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Too Many Chefs in the Kitchen, or When a Coalition Becomes a Clunker

It is always interesting to observe politics at a distance.  By and large, Americans are not familiar with the coalition form of government.  In other countries, coalitions, as a formal mode of governance is part and parcel of everyday life.  Leaders can learn much by observing the workings of a coalition government; specifically, there is much to learn by watching political leaders try to establish coalitions.

The latest lesson is being taught by Israel’s newest prime minister, Benjamin Netanyahu.  In his efforts to put together a government, Netanyahu began to negotiate with numerous parties, offering each one a position in government.  Not having enough formal positions, he increased the number of ministerial positions to 30. Netanyahu clearly needed enough positions so that he could negotiate enough support for his coalition. Clearly, Netanyahu is in danger of inviting to many chefs into the kitchen and converting his potential coalition into a loosely organized clunker.

A large number in one’s coalition is almost always an asset.  Sometimes coalitions have to ask themselves if the price they’re paying is worth it.  When giving so many people so much say, at what point is the situation no longer governable and on the verge of the absurd. Increasing the size of your coalition expedites legitimacy in the short-term but it can ultimately drain the energy from your agenda. Leaders have to remember that too many chefs in the kitchen, although seemingly productive, can cause dangerous mistakes.

At a certain point, great leaders have to determine whether their coalition is really a coalition, or rather an overly complicated matrix of promises and deals. Your legitimacy as a leader will be questioned the moment it becomes obvious that you have created a coalition this is not based on commonality of purpose, but rather on short-term interests. Trying to pass off a loose confederation of interests as a true coalition will damage your leadership capacity, and not enhance it.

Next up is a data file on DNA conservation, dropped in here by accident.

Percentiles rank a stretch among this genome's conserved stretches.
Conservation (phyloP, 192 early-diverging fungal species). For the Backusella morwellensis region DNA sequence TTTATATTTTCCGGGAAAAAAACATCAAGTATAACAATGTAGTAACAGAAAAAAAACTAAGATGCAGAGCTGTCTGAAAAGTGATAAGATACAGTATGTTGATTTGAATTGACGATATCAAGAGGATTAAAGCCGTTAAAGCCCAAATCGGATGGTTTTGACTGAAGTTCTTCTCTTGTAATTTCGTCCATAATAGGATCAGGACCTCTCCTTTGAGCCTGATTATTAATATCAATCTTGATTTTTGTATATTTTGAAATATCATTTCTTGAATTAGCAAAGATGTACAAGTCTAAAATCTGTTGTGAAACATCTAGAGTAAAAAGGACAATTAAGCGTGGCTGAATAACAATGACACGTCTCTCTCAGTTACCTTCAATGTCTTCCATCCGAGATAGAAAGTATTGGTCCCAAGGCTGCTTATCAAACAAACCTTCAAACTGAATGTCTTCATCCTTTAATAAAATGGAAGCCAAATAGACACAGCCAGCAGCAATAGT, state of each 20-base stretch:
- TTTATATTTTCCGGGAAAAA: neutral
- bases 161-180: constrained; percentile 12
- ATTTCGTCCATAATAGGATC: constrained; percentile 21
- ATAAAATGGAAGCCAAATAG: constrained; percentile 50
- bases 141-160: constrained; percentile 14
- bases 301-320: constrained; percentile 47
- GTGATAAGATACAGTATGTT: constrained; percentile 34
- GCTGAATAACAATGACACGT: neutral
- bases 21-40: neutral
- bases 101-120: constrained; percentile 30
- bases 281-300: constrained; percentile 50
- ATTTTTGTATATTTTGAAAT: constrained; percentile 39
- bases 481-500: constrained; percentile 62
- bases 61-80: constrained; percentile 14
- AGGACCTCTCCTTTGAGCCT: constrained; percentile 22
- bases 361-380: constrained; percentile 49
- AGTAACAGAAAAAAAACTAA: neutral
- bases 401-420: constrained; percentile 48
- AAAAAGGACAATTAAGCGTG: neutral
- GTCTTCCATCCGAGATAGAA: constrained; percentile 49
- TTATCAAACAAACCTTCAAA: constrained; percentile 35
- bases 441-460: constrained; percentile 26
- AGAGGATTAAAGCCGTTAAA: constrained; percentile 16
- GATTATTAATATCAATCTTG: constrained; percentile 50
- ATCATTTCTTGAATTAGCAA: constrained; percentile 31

Oftentimes large confederations are too often based on the expected benefits that each faction hopes to receive, and not shared values and goals, and certainly not on the members’ perception of the credibility of the leader.  Leaders of such a false coalition will have passive support as long as each member receives the expected benefit.  The moment that those short-term benefits dry up, the passive support becomes reluctant and possibly non-existent.

True leaders understand that in order to achieve and maintain active support, they cannot operate on the expected-benefit model.  They also have to rely on the participants’ belief in their credibility.  When I believe there is something beneficial for me to gain, and at the same time, I believe in you and your ideas, I will be an active supporter.

In the case of Israel, Netanyahu will have only a short time to establish his credibility and solidify his support to active from passive.  Is it worth the effort?  That is the leadership question.  At what point do leaders say to themselves, “Even though I can create a coalition, it will take too many chefs in the kitchen, that it will be such a clunker that I’ll never get anything worthwhile done.  Maybe I should wait and govern another day.”


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